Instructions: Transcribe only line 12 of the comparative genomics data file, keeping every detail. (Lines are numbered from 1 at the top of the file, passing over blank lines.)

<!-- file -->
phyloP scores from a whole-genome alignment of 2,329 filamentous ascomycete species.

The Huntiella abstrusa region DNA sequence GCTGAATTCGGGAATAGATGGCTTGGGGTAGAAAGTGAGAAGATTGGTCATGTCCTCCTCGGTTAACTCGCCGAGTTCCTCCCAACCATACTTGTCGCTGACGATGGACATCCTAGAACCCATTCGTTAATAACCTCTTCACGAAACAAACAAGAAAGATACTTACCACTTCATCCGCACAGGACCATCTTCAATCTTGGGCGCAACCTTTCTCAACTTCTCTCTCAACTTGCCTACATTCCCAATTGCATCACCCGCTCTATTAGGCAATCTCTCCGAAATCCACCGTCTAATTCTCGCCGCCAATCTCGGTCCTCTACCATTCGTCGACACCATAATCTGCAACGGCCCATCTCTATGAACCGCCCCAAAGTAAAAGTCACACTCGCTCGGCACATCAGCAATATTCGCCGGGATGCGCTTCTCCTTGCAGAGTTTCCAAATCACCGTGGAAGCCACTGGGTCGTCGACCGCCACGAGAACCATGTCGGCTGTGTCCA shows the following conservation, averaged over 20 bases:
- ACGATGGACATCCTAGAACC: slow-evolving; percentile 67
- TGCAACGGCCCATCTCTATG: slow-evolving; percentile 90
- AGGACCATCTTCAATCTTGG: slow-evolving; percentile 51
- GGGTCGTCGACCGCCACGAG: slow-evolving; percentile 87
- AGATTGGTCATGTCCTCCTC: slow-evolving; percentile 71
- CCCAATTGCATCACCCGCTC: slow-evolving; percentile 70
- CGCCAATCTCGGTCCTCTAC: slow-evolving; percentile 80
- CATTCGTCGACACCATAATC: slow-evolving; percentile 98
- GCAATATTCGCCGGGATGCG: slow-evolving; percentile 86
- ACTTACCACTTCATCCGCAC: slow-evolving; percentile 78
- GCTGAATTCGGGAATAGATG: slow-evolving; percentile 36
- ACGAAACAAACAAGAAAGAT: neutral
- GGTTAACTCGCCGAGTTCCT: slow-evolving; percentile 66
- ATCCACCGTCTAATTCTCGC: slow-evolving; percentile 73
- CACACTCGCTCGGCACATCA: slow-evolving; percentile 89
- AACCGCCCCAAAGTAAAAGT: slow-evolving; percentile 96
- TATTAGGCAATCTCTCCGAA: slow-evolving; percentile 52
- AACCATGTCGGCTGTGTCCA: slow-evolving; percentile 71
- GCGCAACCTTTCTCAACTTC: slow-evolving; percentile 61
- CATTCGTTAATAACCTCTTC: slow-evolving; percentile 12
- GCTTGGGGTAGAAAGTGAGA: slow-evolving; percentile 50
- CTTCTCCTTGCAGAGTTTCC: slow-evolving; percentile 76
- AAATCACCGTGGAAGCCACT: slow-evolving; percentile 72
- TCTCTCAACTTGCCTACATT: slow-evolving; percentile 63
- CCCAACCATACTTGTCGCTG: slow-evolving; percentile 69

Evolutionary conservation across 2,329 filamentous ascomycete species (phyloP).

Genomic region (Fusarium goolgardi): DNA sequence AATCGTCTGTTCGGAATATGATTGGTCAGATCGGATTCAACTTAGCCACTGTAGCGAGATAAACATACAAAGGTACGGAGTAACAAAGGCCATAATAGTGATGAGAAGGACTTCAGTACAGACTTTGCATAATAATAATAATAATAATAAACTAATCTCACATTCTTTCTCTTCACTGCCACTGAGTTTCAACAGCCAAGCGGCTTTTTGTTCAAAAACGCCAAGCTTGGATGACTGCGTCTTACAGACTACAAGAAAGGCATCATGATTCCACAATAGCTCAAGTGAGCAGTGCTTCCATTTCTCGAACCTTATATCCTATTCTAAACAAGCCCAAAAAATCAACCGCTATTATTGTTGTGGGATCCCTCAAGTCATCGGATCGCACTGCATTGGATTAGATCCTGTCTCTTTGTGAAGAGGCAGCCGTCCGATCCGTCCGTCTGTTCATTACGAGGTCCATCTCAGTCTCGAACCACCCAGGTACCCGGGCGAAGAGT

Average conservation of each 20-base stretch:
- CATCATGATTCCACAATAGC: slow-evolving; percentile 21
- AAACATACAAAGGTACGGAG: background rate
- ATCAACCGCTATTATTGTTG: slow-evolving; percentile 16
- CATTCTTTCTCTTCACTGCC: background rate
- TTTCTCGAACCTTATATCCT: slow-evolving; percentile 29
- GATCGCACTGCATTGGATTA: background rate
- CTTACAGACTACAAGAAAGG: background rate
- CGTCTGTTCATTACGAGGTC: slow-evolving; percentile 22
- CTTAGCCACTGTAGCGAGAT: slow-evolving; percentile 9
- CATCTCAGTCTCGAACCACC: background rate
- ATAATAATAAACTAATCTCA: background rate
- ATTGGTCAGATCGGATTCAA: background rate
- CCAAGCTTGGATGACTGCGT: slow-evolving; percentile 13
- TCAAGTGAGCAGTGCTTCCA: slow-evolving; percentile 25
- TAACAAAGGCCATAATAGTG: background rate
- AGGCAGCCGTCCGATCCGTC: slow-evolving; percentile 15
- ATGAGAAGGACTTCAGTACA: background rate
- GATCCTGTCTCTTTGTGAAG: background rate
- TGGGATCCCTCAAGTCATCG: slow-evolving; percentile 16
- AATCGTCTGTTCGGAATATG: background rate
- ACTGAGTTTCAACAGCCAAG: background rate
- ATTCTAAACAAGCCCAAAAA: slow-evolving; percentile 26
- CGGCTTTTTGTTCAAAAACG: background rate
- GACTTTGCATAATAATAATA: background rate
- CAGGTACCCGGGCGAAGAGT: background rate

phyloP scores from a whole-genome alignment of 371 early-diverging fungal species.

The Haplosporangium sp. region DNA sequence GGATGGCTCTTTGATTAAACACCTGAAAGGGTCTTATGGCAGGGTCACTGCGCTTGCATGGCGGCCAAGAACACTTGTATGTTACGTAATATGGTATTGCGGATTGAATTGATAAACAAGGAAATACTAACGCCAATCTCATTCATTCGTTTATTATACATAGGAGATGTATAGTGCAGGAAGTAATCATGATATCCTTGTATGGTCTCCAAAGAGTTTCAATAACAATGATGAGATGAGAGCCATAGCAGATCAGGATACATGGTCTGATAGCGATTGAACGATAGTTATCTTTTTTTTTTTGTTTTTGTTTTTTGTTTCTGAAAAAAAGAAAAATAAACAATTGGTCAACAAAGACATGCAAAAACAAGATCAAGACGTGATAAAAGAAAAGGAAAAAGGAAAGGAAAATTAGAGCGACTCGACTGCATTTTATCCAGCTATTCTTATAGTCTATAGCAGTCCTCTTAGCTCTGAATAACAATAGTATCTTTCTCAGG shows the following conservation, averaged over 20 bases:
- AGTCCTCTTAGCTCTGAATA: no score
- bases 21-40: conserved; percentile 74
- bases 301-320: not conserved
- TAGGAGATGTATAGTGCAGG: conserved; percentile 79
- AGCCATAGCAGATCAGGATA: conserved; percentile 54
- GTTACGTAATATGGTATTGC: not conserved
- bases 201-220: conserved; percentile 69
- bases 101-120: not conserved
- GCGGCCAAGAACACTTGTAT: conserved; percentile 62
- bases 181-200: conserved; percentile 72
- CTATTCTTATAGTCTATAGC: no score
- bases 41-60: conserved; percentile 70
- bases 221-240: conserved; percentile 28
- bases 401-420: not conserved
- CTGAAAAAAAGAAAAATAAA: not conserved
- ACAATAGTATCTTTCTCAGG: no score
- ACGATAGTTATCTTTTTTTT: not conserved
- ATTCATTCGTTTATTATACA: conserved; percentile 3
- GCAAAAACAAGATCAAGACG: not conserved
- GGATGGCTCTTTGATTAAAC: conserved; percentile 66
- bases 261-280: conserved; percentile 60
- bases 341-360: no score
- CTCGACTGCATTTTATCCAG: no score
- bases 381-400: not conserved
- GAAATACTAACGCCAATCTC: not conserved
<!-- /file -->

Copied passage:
- ACTTACCACTTCATCCGCAC: slow-evolving; percentile 78